03.06.20

Locking down our emissions – what just happened?

By Phil Jones

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Until early March of this year our emissions were still tracking at near record levels. That all changed when New Zealand went into lockdown in response to the Covid-19 pandemic.

At the time, I wrote an account of how the lockdown might affect our climate-warming (greenhouse gas) emissions. Since then, there’s been a fair amount of speculation and study into this impact, both here and overseas. Let’s take a quick look at what we’ve learnt over the past two months.

My initial analysis was very much a broad brush approach. It went through 130 emission sources of NZ’s greenhouse gas (GHG) inventory and estimated how much relative activity there would be during the lockdown. Overall, I arrived at an estimated drop in emissions of just under 25% compared with the business-as-usual (BAU) case.

As I mentioned back then, emissions from our agriculture and food sector (a little over 50% of our total GHG emissions, allowing for on-farm and processing emissions), would remain more or less unaffected by the lockdown.

It was not as straightforward to estimate the changes for our other significant sources – transport (road and air), electricity and other fuels (in our homes, offices and commercial buildings), and our main industrial activities (like cement, steel and aluminium production).

For road transport (approximately 20% of our overall emissions), I estimated that emissions would decline by 75%, by far the most significant estimated drop. This was based on assuming the average light vehicle would only travel about 10% of normal, whilst heavy vehicles (like trucks and buses) might only drop by 25%. For air travel, I estimated a drop of 95% in emissions.

For electricity use, I guessed that demand would drop to only 25% of normal for commercial and industrial sites, but increase by 50% in our homes – overall a 21% drop in emissions. For major industrial activities, reports in the early stages of lockdown suggested that much activity (including heavy emitting industries like cement and steel production) would fall to maintenance levels (say 10%), The one main exception was aluminium which initially continued to operate normally.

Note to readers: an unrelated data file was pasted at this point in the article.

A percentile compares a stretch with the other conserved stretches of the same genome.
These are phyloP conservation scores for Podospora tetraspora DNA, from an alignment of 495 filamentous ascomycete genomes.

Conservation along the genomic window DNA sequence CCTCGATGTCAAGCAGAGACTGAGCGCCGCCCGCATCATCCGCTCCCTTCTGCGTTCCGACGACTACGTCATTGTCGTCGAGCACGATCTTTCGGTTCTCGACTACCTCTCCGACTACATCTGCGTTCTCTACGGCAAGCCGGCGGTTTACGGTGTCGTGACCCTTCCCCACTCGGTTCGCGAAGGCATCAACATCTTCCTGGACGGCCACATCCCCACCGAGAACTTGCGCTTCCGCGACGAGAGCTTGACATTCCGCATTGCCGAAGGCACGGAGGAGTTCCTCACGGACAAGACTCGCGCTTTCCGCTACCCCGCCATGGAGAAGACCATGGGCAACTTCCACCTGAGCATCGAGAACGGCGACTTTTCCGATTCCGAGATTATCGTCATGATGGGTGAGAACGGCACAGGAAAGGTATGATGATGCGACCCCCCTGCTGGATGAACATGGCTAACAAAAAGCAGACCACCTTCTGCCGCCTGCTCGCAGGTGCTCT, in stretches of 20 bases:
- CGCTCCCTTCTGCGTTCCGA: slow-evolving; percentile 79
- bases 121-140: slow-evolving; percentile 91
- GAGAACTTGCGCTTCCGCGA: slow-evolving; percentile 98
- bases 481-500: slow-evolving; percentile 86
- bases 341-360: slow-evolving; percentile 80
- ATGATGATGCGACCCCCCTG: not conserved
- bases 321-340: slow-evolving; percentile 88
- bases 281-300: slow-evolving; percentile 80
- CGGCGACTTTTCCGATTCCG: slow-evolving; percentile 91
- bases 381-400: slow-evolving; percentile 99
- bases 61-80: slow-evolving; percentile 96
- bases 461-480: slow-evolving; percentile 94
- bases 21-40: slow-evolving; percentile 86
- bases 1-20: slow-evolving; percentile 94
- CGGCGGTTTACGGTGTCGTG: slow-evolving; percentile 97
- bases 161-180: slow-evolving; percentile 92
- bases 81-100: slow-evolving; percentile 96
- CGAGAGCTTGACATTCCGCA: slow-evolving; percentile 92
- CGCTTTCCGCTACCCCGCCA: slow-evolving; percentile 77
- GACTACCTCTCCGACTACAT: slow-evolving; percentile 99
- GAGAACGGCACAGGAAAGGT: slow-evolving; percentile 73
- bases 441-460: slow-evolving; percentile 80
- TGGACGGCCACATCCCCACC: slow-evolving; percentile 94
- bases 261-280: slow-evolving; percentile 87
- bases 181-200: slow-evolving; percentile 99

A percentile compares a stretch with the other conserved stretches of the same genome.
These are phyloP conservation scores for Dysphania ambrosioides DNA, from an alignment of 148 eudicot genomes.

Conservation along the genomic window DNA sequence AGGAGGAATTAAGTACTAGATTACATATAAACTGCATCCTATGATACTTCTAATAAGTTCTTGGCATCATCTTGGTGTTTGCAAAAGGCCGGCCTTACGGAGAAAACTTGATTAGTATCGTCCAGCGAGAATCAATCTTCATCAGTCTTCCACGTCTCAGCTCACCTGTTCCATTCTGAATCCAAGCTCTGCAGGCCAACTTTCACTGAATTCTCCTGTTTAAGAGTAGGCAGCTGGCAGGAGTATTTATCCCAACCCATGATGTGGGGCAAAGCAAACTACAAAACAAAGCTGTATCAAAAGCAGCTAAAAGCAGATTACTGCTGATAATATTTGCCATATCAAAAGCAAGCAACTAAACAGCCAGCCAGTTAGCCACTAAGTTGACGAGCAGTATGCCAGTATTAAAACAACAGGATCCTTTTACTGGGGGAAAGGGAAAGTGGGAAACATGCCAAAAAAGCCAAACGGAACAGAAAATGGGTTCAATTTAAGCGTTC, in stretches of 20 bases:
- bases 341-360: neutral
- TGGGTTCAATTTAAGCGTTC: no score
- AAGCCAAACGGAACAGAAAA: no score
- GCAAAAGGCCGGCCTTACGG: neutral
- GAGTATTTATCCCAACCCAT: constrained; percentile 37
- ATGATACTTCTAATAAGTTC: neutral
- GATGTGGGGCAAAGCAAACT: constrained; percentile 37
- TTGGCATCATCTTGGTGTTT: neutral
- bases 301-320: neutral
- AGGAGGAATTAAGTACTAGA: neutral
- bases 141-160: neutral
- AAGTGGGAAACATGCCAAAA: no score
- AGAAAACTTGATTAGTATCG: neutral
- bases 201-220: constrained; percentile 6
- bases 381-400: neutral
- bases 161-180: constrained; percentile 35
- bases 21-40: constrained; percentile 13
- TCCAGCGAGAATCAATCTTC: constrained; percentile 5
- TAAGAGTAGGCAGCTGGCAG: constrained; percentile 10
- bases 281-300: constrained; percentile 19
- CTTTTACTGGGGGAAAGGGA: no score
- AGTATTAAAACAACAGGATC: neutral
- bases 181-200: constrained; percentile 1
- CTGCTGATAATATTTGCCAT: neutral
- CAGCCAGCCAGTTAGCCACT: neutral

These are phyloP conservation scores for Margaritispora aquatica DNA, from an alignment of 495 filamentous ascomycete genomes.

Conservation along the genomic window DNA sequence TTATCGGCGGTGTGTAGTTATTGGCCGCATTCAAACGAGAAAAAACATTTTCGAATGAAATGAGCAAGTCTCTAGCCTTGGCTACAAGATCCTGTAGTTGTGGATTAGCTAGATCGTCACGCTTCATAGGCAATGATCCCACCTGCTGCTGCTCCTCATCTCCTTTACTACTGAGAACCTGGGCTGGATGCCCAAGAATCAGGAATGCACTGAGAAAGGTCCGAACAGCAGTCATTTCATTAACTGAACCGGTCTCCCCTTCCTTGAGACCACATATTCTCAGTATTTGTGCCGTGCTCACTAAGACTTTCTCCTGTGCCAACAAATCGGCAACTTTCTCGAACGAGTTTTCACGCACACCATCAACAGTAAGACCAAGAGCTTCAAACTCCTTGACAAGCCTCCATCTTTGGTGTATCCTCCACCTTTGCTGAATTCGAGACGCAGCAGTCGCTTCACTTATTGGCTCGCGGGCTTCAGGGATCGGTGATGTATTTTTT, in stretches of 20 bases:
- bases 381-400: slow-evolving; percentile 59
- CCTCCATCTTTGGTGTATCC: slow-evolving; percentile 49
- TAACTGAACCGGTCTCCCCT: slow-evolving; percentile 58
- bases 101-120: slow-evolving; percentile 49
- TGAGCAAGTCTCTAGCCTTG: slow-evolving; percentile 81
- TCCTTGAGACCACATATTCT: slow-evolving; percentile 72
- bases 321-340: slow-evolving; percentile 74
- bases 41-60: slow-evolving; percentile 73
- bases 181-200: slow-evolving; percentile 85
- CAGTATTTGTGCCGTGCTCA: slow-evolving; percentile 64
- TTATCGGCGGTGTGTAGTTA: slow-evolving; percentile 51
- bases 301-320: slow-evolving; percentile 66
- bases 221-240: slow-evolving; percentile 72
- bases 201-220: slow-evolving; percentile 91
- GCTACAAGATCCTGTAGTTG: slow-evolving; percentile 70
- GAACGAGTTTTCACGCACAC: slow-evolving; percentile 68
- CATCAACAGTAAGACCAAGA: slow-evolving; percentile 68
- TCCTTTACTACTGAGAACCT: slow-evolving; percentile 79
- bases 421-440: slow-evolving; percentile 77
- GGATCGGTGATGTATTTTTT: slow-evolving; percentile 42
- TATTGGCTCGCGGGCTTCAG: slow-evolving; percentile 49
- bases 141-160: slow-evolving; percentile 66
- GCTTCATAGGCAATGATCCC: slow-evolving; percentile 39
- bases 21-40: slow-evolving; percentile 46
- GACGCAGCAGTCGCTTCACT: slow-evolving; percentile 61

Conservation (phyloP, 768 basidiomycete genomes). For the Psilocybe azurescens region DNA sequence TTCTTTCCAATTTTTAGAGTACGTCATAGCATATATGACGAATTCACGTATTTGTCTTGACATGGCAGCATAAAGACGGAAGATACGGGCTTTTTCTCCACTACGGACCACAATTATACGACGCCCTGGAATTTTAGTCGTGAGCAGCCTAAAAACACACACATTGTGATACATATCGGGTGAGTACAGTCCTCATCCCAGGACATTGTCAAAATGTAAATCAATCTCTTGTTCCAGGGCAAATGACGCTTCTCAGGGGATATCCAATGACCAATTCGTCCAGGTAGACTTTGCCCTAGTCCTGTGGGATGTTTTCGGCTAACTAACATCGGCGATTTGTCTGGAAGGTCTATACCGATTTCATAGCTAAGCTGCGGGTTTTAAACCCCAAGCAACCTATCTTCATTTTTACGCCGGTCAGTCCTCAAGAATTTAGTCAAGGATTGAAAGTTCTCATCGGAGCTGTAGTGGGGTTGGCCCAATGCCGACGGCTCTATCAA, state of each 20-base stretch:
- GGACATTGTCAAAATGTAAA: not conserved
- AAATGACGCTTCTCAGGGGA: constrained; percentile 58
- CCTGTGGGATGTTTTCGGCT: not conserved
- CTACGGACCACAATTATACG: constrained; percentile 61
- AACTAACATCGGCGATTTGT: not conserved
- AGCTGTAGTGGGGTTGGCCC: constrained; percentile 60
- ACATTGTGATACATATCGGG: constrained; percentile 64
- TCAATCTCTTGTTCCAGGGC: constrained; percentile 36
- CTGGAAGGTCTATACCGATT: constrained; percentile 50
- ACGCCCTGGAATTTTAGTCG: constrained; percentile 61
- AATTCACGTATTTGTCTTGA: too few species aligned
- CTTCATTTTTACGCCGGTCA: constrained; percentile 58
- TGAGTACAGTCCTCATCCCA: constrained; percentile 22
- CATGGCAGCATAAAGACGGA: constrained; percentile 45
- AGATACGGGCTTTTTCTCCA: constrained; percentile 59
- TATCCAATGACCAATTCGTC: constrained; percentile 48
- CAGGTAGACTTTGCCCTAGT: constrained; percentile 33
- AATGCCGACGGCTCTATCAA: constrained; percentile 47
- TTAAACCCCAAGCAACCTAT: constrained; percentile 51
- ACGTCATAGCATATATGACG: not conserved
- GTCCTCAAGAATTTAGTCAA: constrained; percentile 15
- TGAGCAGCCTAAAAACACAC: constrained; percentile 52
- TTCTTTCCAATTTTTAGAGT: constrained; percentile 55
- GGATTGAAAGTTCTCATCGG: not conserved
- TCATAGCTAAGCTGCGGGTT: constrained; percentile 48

Waste to landfill is an interesting one – whilst no doubt volumes to landfill would drop significantly this wouldn’t make any difference to emissions immediately, given the long lag before organic waste decomposes into methane in landfills. It’s also worth noting that landfills only contribute about half of the emissions from the waste sector, so just about 2% of NZ’s overall emissions.

So, what information has emerged in the meantime? It is limited, but offers some insights.

In early April, Z Energy reported a decline in fuel sales of 80%, so that matches quite well with the estimated drop in road and air transport emissions. Electricity generation data from the Electricity Authority shows a 15% decrease in April 2020, compared with April 2019, a bit less than my estimated 21% reduction. For the purposes of this exercise I’m assuming the sources of generation used each April were the same. This means the emissions from generation would have also been the same.